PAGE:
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Tooth shape changes within the jaw (homodont to heterodont). SEMs of adult lower jaws. (A) Homodont unicuspid snake, Python molurus, (B) homodont gecko, Paroedura picta, (C) homodont tricuspid Monitor lizard, Varanus niloticus, (D) heterodont anole, Anolis allisoni. (D′) Tricuspid teeth of the posterior jaw at the back of the mouth. (D″) Unicuspid teeth of the anterior jaw at the front of the mouth. Scale bar = 1 mm (A–D) and 200 μm (D′,D″).[1]

In anatomy, a heterodont (from Greek, meaning "different teeth") is an animal which possesses more than a single tooth morphology.[2] [3] For example, members of the Synapsida generally possess incisors, canines ("eyeteeth"), premolars, and molars. The presence of heterodont dentition is evidence of some degree of feeding and or hunting specialization in a species. In contrast, homodont dentition refers to a set of teeth that possess the same tooth morphology.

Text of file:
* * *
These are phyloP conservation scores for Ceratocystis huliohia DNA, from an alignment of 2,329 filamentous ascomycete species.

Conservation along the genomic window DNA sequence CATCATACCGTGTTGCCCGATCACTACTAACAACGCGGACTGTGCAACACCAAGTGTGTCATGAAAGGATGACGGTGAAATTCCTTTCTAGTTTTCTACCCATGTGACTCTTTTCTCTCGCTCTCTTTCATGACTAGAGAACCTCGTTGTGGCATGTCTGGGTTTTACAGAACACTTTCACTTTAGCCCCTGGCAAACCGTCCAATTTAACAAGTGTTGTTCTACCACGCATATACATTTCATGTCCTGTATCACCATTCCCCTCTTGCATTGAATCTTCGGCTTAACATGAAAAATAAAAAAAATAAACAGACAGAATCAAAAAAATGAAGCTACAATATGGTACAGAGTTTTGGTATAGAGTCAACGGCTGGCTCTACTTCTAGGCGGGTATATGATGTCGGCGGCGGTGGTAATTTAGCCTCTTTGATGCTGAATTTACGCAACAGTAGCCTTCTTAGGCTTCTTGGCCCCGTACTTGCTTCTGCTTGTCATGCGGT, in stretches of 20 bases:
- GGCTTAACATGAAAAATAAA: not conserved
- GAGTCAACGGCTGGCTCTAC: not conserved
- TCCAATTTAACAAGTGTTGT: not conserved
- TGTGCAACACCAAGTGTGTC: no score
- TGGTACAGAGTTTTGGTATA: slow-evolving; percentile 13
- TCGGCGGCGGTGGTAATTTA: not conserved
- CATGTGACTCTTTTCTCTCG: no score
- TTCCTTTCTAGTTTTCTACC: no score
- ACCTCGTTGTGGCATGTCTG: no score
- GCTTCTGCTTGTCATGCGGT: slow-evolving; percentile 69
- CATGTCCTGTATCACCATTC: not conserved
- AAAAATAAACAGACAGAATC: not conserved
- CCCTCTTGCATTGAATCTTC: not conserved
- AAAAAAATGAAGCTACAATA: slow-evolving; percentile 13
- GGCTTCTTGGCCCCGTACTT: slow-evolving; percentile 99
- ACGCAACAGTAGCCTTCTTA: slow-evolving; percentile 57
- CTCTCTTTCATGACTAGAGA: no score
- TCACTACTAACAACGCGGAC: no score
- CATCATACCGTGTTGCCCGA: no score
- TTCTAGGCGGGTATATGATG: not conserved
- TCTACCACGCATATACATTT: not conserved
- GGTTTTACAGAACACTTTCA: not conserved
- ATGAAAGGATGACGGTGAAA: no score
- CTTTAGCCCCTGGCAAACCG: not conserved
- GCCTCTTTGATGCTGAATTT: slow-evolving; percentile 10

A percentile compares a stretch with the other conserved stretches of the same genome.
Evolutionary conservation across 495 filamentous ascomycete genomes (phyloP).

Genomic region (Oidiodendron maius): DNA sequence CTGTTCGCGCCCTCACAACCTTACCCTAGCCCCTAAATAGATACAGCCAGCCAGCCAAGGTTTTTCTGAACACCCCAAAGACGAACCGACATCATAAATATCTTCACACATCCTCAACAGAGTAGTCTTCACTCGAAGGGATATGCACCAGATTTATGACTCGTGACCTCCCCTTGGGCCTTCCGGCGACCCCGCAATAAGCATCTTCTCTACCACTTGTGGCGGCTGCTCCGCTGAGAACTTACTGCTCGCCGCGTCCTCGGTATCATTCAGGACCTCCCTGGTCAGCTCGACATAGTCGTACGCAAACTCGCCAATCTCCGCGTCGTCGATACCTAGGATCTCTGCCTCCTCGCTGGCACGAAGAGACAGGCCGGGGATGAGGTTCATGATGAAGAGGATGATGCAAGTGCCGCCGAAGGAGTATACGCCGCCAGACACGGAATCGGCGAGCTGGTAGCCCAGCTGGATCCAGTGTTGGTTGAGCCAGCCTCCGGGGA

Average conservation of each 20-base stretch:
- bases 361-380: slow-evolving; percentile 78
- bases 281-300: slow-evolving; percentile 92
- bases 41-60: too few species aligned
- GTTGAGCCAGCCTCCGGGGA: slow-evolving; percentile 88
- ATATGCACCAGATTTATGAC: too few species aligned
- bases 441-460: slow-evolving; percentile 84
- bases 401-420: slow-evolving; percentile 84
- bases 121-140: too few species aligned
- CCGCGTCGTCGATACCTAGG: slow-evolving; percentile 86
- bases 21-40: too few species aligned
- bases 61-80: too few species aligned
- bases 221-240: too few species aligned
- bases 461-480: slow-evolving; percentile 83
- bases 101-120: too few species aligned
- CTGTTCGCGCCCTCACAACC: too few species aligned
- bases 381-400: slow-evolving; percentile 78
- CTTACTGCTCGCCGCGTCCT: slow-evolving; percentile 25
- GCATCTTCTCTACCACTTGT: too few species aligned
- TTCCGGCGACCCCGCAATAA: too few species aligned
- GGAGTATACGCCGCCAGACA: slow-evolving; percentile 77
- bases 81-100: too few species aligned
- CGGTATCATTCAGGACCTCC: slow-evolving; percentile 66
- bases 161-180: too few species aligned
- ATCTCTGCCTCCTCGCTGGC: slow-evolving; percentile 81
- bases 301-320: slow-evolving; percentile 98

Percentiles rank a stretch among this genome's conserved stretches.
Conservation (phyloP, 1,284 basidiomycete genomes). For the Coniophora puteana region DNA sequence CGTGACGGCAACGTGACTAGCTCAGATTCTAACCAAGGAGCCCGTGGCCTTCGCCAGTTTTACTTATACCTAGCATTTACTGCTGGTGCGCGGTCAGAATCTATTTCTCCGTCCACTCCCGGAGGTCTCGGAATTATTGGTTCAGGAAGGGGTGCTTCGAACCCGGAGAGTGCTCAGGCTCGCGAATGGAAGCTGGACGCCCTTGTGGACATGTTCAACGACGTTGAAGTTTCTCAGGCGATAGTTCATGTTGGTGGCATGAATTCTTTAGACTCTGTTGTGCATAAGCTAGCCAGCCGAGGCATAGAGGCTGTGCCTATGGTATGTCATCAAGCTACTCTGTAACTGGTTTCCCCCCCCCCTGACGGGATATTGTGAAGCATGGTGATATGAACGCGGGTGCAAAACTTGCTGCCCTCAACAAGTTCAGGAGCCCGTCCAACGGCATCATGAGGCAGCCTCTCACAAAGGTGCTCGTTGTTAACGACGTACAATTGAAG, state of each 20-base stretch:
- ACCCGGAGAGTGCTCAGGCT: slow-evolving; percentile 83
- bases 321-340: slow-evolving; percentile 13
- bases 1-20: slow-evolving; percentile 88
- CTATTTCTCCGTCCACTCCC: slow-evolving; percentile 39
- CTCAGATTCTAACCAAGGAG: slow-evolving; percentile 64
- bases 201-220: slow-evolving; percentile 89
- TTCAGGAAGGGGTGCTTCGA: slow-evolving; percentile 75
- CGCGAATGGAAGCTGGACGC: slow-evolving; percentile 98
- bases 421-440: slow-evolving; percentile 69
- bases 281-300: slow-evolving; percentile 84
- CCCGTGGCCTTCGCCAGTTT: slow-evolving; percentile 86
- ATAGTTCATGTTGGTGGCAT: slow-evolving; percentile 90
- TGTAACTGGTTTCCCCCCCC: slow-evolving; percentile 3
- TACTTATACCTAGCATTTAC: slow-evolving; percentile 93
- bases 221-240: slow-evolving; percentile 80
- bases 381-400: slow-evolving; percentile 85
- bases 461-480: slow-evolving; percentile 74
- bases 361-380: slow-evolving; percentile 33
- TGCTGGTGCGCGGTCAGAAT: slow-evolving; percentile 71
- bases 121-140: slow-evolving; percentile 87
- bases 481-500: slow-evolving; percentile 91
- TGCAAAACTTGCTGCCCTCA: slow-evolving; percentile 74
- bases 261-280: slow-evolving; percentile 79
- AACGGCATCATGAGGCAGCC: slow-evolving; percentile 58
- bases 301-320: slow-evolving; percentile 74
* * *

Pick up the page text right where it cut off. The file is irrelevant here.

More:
In invertebrates, the term heterodont refers to a condition where teeth of differing sizes occur in the hinge plate, a part of the Bivalvia.[2] In vertebrates, however, heterodont pertains to animals where teeth are differentiated into different forms such as incisors, canines, premolars, and molars.


  1. ^ Zahradnicek, Oldrich; Buchtova, Marcela; Dosedelova, Hana; Tucker, Abigail S. (2014). "The development of complex tooth shape in reptiles". Frontiers in Physiology. 5. doi:10.3389/fphys.2014.00074.  CC-BY-SA icon.svg Material was copied from this source, which is available under a Creative Commons Attribution-ShareAlike 3.0 Unported license.
  2. ^ a b A Dictionary of Earth Sciences. Encyclopedia.com. 10 October 2017. 
  3. ^ Tanika, M. "Dentition in Mammals: Definition, Origin, Types and Unusual Teeth in Mammals". Retrieved 10 October 2017. 

See also

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